New York/Footprint


Feet on the street in New York — © Brian Rose

It’s been about five years since I discovered that my creaky knees–the result of years of playground basketball–felt better when I went without shoes–at least at home. Eventually, I came across thin soled shoes without arch support or cushioning, that were designed to allow for natural barefoot-like movement with a little protection. These were fairly conventional looking shoes unlike the foot gloves, Vibram FiveFingers, that have since become my standard gear (when not barefoot) for everything–walking, running, even lugging around my view camera equipment.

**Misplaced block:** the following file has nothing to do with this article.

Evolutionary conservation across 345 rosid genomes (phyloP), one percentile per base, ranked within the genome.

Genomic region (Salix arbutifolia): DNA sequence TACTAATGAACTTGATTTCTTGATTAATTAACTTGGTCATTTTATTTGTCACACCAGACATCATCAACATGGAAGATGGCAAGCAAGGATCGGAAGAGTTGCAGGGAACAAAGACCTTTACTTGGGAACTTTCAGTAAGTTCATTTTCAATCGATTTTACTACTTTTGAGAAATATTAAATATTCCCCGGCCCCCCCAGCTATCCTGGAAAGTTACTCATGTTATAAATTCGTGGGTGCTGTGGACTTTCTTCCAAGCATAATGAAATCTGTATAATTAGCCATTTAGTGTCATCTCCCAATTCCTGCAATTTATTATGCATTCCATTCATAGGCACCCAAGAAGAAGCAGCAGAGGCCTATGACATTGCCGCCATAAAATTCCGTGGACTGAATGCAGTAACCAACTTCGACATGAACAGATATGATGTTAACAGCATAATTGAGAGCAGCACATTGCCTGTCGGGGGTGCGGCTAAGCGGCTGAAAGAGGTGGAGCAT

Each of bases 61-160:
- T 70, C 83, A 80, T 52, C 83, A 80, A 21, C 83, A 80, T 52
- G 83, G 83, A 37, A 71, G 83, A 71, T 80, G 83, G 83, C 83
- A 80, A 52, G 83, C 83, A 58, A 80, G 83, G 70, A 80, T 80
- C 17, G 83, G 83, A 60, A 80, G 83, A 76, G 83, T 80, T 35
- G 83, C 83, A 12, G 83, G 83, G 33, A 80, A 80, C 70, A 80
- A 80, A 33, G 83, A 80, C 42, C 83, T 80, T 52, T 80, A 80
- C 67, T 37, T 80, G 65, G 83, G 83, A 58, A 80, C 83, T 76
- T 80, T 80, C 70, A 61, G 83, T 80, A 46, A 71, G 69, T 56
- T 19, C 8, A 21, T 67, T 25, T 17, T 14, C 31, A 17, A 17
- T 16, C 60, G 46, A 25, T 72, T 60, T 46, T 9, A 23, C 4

The knee pain is long gone, and I have acquired a lighter step, and much stronger, durable, feet and ankles. I’ve become so used to feeling the ground underfoot, that going back to padded shoes would be like robbing myself of a basic element of sensory perception.

So, where’s the scientific proof for all this? There are a number of recent studies that support the concept of barefoot running and walking, but, persuasive or not, I am going mostly by instinct and my own experience. For me, it’s been a game changer.

You Walk Wrong (New York Magazine)

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